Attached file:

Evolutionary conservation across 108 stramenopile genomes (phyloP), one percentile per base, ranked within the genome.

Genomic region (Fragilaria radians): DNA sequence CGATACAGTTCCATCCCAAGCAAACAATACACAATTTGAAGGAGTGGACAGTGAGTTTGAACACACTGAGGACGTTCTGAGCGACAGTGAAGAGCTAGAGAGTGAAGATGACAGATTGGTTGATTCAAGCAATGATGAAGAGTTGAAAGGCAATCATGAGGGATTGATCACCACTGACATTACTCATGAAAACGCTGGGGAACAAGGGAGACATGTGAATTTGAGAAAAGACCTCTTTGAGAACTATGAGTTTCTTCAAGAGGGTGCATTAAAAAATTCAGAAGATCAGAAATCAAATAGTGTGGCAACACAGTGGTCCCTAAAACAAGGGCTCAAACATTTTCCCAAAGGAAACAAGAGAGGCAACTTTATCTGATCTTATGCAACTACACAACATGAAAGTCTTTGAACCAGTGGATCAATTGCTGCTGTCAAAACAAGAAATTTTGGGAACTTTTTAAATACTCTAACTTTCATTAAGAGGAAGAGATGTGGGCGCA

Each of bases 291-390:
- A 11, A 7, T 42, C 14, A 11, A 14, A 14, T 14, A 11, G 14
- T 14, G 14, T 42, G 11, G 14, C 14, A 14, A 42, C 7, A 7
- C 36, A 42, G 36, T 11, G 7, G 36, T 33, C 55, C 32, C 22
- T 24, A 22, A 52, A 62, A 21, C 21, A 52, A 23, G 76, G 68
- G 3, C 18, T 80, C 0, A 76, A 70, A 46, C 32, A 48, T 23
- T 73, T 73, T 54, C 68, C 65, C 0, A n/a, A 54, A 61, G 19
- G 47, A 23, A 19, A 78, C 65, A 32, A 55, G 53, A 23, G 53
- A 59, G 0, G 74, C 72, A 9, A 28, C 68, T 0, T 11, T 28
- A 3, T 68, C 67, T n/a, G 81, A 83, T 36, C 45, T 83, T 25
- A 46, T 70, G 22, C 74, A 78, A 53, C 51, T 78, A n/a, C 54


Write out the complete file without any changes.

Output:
Evolutionary conservation across 108 stramenopile genomes (phyloP), one percentile per base, ranked within the genome.

Genomic region (Fragilaria radians): DNA sequence CGATACAGTTCCATCCCAAGCAAACAATACACAATTTGAAGGAGTGGACAGTGAGTTTGAACACACTGAGGACGTTCTGAGCGACAGTGAAGAGCTAGAGAGTGAAGATGACAGATTGGTTGATTCAAGCAATGATGAAGAGTTGAAAGGCAATCATGAGGGATTGATCACCACTGACATTACTCATGAAAACGCTGGGGAACAAGGGAGACATGTGAATTTGAGAAAAGACCTCTTTGAGAACTATGAGTTTCTTCAAGAGGGTGCATTAAAAAATTCAGAAGATCAGAAATCAAATAGTGTGGCAACACAGTGGTCCCTAAAACAAGGGCTCAAACATTTTCCCAAAGGAAACAAGAGAGGCAACTTTATCTGATCTTATGCAACTACACAACATGAAAGTCTTTGAACCAGTGGATCAATTGCTGCTGTCAAAACAAGAAATTTTGGGAACTTTTTAAATACTCTAACTTTCATTAAGAGGAAGAGATGTGGGCGCA

Each of bases 291-390:
- A 11, A 7, T 42, C 14, A 11, A 14, A 14, T 14, A 11, G 14
- T 14, G 14, T 42, G 11, G 14, C 14, A 14, A 42, C 7, A 7
- C 36, A 42, G 36, T 11, G 7, G 36, T 33, C 55, C 32, C 22
- T 24, A 22, A 52, A 62, A 21, C 21, A 52, A 23, G 76, G 68
- G 3, C 18, T 80, C 0, A 76, A 70, A 46, C 32, A 48, T 23
- T 73, T 73, T 54, C 68, C 65, C 0, A n/a, A 54, A 61, G 19
- G 47, A 23, A 19, A 78, C 65, A 32, A 55, G 53, A 23, G 53
- A 59, G 0, G 74, C 72, A 9, A 28, C 68, T 0, T 11, T 28
- A 3, T 68, C 67, T n/a, G 81, A 83, T 36, C 45, T 83, T 25
- A 46, T 70, G 22, C 74, A 78, A 53, C 51, T 78, A n/a, C 54